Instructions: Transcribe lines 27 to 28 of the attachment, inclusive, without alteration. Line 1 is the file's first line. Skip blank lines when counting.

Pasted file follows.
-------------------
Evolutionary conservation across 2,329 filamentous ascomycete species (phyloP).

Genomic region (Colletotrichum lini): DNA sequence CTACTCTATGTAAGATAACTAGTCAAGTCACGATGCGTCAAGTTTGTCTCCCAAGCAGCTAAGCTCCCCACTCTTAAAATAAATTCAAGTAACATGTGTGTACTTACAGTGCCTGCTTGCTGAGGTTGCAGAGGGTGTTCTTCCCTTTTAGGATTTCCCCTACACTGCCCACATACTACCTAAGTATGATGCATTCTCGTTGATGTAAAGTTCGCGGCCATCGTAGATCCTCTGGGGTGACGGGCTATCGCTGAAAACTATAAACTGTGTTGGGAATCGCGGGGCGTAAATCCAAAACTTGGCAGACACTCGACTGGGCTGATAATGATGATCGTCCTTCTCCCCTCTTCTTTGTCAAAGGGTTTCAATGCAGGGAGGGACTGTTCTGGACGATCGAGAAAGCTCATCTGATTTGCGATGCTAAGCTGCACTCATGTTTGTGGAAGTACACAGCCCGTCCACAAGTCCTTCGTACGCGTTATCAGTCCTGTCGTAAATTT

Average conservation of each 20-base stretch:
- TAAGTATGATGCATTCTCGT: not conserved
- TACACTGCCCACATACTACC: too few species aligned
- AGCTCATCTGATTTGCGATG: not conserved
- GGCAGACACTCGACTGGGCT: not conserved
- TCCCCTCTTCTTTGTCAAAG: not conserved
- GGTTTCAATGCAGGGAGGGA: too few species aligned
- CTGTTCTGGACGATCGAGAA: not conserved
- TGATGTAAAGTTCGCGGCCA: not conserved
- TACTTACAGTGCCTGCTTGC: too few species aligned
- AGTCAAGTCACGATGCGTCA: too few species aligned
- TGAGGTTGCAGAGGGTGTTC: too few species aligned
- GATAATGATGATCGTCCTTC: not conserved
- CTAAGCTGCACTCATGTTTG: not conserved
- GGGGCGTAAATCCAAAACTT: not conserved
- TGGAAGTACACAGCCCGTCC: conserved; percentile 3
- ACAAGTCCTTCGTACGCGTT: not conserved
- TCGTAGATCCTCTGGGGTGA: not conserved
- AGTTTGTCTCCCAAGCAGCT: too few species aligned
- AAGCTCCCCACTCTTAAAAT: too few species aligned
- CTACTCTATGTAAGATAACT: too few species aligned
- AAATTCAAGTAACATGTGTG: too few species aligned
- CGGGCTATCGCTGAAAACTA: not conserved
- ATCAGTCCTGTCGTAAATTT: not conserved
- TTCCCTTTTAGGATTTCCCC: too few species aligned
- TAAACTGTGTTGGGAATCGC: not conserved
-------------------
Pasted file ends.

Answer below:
- TTCCCTTTTAGGATTTCCCC: too few species aligned
- TAAACTGTGTTGGGAATCGC: not conserved